>plates to operate is the debris accumulated in the fluid.
>The two sides are: service the car to make it last, or drive it until
>it breaks.
>There is no clutch wear at steady highway speeds, and minimal creation
>of heat, thus some stories of high mileage, no transmission service.
>Bear in mind, that when you drain the fluid, you're only removing a
>portion.
>If you drain it hot, and let it sit overnight, you'll remove close to
>an extra quart, plus you can easily retrieve the drain plug from a
>plastic pan using an inexpensive telescoping magnet, rather than having
>to reach into the hot fluid.
>Hot ticket in my book, is to pour the old fluid into empty oil bottles
>marked on the sides in ounces, so you don't have to guess the refill
>amount, and only top up the last tiny bit for accuracy.

  Reply With Quote
Old 15 Nov 2005, 06:21 pm   #6 (permalink)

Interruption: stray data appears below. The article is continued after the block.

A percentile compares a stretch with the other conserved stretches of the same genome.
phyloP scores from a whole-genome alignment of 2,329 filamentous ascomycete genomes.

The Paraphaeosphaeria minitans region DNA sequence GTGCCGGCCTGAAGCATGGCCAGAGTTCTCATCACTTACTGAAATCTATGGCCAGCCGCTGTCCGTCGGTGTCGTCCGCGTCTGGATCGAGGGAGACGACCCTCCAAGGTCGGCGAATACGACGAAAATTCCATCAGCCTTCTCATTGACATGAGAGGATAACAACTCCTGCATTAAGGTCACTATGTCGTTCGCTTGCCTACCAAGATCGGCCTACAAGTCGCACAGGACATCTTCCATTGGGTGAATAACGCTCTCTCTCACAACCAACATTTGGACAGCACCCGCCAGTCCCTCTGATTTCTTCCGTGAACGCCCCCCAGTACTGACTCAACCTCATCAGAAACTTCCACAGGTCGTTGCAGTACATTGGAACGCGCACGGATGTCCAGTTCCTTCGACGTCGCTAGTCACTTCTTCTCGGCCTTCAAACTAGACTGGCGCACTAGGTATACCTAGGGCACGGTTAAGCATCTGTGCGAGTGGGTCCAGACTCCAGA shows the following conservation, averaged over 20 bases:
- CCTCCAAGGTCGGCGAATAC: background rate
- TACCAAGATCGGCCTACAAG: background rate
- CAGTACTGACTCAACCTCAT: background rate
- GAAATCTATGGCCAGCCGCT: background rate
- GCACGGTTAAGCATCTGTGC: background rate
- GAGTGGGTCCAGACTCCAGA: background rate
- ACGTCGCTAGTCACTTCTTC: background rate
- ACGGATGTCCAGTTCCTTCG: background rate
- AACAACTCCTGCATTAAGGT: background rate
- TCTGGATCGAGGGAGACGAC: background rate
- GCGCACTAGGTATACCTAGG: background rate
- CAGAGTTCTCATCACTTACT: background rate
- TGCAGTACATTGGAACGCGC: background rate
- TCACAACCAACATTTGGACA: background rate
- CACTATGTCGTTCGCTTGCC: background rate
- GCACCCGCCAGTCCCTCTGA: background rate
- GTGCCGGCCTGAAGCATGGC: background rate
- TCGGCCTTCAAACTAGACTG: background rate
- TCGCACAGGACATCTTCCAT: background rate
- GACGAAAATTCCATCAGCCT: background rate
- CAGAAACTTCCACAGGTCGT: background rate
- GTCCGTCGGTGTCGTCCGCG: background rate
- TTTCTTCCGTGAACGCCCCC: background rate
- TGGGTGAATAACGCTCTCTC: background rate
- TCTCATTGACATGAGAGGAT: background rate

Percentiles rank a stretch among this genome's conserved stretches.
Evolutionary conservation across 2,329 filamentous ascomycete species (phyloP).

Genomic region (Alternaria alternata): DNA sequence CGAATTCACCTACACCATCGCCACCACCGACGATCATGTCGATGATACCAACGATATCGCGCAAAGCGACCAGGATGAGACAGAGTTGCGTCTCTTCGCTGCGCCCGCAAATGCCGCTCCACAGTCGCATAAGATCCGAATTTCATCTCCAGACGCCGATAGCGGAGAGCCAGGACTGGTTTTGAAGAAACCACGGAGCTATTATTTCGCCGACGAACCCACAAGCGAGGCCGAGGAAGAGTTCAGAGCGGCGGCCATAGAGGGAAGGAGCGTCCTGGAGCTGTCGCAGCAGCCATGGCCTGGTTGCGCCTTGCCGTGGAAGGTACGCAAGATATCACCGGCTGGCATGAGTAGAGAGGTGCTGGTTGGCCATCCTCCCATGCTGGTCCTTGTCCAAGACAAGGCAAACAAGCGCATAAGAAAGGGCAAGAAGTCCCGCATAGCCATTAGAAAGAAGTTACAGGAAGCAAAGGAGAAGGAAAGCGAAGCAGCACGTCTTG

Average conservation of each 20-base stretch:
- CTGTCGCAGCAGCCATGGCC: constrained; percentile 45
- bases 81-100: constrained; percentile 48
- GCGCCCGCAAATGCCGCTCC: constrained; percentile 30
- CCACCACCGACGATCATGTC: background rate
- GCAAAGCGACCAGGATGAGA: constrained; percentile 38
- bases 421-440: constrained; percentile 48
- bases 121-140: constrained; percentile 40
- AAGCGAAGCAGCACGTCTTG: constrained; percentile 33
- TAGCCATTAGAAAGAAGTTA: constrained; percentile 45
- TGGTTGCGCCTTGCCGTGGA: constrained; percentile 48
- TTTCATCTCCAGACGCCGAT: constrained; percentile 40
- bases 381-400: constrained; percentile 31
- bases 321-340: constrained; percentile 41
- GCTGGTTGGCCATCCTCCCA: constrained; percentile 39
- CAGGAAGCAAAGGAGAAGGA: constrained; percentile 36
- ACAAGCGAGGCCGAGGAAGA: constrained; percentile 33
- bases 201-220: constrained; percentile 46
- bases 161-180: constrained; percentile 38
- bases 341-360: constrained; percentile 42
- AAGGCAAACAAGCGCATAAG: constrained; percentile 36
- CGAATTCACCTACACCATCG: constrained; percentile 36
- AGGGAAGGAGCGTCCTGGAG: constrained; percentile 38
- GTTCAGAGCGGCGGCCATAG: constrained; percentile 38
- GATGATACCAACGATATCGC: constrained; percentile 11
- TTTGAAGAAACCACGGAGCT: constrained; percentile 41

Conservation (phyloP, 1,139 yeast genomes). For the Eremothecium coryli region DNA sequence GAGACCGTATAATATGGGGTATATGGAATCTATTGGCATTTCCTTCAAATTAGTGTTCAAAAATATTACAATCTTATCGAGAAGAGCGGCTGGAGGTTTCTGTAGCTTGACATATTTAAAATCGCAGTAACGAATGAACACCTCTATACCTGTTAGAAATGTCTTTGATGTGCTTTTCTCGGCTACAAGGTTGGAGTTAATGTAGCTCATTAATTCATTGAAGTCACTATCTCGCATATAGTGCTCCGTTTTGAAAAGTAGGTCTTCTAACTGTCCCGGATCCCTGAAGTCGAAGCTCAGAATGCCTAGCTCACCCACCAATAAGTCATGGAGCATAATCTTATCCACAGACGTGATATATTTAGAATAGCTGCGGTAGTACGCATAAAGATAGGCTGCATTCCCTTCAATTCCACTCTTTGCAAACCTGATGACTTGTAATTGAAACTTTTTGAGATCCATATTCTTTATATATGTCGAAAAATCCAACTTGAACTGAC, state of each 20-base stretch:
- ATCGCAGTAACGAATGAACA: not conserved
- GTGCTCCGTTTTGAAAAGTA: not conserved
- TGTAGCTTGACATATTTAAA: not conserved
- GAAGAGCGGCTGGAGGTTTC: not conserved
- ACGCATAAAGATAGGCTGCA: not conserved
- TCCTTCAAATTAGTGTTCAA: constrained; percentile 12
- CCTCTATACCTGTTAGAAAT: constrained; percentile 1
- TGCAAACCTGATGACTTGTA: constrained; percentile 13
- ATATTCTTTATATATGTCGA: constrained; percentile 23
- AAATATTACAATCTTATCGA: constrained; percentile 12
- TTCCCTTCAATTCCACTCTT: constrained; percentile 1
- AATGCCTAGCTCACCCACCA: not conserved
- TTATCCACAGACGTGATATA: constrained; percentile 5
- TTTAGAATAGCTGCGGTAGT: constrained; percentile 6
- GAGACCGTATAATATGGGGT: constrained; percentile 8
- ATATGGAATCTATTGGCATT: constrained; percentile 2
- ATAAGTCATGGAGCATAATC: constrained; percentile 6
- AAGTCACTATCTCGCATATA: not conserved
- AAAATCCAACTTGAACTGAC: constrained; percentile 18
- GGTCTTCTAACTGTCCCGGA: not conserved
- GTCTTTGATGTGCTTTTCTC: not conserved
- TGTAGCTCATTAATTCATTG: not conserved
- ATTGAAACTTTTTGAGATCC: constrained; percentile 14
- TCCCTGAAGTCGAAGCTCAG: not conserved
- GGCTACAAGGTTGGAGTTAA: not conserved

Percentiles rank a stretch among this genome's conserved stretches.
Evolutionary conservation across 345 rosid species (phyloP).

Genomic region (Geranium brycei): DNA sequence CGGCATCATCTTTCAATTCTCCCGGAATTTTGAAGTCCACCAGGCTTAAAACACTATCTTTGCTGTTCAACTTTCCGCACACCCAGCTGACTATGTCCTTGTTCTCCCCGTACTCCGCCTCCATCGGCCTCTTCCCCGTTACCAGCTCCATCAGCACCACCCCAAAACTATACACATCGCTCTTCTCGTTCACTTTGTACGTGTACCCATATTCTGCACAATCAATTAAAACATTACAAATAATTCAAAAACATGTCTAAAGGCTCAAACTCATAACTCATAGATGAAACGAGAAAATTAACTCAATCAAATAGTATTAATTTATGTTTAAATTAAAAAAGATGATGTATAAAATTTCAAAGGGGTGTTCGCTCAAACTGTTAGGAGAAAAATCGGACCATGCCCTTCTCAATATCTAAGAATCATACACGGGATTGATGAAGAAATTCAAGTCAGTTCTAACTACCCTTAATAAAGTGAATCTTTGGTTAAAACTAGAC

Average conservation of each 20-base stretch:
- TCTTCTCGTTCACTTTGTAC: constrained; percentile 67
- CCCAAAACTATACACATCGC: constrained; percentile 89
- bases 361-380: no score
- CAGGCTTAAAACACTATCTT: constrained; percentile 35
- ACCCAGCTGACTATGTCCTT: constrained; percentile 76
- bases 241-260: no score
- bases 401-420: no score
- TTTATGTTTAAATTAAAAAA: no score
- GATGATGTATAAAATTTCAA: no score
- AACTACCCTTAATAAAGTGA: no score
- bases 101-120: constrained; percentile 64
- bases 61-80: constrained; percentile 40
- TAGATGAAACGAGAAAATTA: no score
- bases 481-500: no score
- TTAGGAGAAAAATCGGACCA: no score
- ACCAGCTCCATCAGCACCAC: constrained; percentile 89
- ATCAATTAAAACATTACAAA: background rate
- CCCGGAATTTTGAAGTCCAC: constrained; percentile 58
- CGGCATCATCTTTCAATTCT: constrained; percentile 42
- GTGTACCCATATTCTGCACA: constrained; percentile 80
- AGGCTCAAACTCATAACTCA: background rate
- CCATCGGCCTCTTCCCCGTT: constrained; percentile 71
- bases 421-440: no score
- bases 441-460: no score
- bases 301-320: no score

m Ransley
Guest
  • Posts: n/a
  • User Status:


Default Re: Transmission service

It is common for mechanics to overfill transmissions, but with the drain
plug easy to lower. Best is keep it in range, so you should lower it a
bit.

  Reply With Quote
Old 15 Nov 2005, 06:47 pm   #7 (permalink)
Rob
Guest
  • Posts: n/a
  • User Status:


Default Re: Transmission service

I do mine either a full flush or simple change every 30,000. Has not
hurt for over 200,000 miles yet.

  Reply With Quote

Reply

Thread Tools
Display Modes

Posting Rules
You may not post new threads
You may not post replies
You may not post attachments
You may not edit your posts

BB code is On
Smilies are On
[IMG] code is On
HTML code is Off
Trackbacks are On
Pingbacks are On
Refbacks are On



All times are GMT -5. The time now is 11:28 am.

Attribution:
Autoblog
Powered by Yahoo Answers



ToyotaLexusForum.com is an unofficial community for car enthusiasts. ToyotaLexusForum.com is not affiliated with Toyota Motor Corporation in any way.
Toyota Motor Corporation does not sponsor, support, or endorse ToyotaLexusForum.com in any way.
Copyright/trademark/sales mark infringements are not intended or implied.